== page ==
Grace Tjan's Reviews > Gadis Pantai

Gadis Pantai by Pramoedya Ananta Toer
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Jul 12, 09

bookshelves: bahasa-indonesia, contemporary-fiction, indonesia
Read in July, 2009

"Her skin was fair. Her body was slender. Every day her back was burdened with a large basket wrapped up in a cloth sling. She came to the nobles' homes. Bought things, clothes, empty bottles, junks. Until her basket was filled to the brim. Only then would she sell them at the market.

Her husband was a failed farmer, a failed chicken soup peddler, was once a village official, also a failed one. Therefore every day she kept walking, from house to house and to the market. With the big basket on her back. Ever independent. "


Unfortunately, one can only wonder how the protagonist of this story, the Girl from the Coast, evolved from a 16-year old discarded 'practice wife' to an old, fiercely independent rag-and-bone woman --- the author's own grandmother. The novel that we now know as The Girl From the Coast is only the first part of a trilogy. The last two books were destroyed by the New Order authorities when the author was in prison. Which proves that long after the colonial period depicted in this novel was over, the spirit of the authoritarian, callous 'Bendoro' still thrived in independent Indonesia.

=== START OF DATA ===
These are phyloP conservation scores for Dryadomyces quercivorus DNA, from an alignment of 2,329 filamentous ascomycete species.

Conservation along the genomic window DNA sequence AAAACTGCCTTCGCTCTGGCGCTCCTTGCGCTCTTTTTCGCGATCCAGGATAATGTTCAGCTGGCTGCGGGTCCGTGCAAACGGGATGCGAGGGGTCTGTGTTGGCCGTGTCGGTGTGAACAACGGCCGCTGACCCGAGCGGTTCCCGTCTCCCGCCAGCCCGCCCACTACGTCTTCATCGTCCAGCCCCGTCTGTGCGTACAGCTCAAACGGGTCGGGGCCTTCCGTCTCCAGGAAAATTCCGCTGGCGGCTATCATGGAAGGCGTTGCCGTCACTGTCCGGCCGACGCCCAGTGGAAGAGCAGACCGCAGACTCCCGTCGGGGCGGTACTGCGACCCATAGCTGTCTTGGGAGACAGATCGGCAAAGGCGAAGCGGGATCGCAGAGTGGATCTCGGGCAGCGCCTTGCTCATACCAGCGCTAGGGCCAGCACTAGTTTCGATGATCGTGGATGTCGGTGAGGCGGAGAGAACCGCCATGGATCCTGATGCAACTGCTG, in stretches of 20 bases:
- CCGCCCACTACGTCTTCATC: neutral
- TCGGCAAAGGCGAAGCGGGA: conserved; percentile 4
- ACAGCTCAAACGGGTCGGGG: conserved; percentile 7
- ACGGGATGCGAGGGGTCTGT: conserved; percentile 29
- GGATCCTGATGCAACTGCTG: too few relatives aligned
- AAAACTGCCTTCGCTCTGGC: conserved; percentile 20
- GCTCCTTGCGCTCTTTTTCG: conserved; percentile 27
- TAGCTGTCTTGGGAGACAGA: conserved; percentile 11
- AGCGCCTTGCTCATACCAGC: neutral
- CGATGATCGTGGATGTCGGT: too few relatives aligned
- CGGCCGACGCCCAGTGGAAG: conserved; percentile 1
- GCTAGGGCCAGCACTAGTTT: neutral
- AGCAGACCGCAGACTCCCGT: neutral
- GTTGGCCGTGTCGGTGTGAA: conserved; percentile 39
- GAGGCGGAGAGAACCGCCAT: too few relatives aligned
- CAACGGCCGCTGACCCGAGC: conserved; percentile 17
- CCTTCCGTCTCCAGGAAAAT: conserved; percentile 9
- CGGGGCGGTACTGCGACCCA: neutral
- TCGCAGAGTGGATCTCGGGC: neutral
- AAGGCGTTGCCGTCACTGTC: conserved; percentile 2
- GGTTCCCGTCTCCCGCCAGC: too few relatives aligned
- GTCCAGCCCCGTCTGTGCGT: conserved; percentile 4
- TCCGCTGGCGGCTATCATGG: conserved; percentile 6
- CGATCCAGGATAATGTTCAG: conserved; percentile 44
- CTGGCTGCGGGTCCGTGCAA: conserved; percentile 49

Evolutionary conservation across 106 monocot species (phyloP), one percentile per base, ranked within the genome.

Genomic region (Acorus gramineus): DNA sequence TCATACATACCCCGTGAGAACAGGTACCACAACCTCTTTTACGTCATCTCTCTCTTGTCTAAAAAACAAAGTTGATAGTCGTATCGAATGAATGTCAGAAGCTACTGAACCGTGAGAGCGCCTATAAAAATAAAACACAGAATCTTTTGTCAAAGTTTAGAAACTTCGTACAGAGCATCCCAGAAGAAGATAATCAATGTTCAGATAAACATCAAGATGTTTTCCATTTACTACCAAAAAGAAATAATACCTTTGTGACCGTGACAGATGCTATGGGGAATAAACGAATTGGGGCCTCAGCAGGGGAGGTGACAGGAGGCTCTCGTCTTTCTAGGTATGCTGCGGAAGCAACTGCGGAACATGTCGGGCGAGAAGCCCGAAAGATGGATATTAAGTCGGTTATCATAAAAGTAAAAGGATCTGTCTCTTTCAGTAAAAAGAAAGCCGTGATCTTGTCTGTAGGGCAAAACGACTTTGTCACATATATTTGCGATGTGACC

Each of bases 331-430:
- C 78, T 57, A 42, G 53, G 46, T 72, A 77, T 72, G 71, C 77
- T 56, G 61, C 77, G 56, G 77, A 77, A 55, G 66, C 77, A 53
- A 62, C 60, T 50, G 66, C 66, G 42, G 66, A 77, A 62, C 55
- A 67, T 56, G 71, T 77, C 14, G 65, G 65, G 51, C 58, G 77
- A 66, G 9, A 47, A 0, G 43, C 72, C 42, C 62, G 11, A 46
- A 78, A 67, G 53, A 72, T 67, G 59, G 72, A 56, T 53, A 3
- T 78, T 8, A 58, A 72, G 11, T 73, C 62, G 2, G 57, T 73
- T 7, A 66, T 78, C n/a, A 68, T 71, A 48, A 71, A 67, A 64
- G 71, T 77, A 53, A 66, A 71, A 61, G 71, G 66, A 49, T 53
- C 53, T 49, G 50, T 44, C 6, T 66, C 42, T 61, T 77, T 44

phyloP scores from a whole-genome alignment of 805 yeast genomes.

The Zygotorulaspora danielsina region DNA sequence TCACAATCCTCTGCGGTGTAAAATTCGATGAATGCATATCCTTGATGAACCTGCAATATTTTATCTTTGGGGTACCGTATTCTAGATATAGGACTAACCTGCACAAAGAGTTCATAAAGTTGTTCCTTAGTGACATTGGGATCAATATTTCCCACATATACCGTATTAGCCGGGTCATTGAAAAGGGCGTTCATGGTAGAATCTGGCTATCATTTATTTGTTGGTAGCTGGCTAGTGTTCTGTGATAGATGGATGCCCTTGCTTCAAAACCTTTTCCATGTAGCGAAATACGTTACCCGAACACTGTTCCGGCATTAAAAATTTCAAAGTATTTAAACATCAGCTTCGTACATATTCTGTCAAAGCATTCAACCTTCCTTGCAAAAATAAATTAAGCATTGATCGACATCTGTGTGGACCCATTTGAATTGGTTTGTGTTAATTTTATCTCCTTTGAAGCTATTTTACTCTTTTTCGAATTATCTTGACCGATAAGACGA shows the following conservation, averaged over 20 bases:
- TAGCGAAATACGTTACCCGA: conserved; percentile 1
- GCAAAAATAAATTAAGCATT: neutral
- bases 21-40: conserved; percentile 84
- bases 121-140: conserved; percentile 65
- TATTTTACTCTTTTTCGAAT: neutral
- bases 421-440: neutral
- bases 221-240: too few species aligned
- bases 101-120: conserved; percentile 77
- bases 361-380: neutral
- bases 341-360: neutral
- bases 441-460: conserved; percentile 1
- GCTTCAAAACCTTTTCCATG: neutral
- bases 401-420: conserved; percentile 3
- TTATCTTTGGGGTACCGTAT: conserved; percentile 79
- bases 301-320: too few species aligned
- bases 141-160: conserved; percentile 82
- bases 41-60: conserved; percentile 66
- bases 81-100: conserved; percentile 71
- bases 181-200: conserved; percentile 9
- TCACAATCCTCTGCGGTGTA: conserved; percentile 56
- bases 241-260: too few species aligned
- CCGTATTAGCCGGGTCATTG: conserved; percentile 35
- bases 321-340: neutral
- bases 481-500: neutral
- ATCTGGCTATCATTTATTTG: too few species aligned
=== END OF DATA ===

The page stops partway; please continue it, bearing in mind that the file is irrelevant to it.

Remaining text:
The Girl from the Coast is a powerful, searing indictment of the corrupt, hypocritical Javanese ruling elite during the colonial era. The Girl ( who is known only by that name throughout the novel) is uprooted from her carefree life as a 14-year old daughter of a poor fishing family to become a 'practice wife' for a rich Javanese nobleman, the Bendoro. She soon finds out that her body and soul exist only for her master's pleasure, and that she can be discarded any time he tires of her. Separated from her newborn baby after the Bendoro got rid of her, she realizes that she can no longer fit into the life in her fishing village, and decides to chart her own independent course in life. Like Nyai Ontosoroh in Pramoedya's Buru Quartet, The Girl is the embodiment of the author's idealization of the strong, self-contained Javanese woman who resisted their various opressors with uncommon valor.

It is a pity that we can only know the beginning of her story.

Note : the quotation from the preface is in my own translation from Bahasa Indonesia. I have not read the translated English version, but judging from the preview at Amazon, it seems that the preface is not included in it.
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Reading Progress

07/10/2009 page 175
64.34% "So sad yet somehow inspiring."

Comments (showing 1-2 of 2) (2 new)

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message 1: by Sherien (new)

Sherien I've never read any Pramoedya...bahasanya gmn? susah?


Grace Tjan Nggak juga sih. Gw sendiri baru baca Buru Quartet & Gadis Pantai, tapi karya Pramoedya memang bagus --- pantas deh dapat nominasi Nobel.


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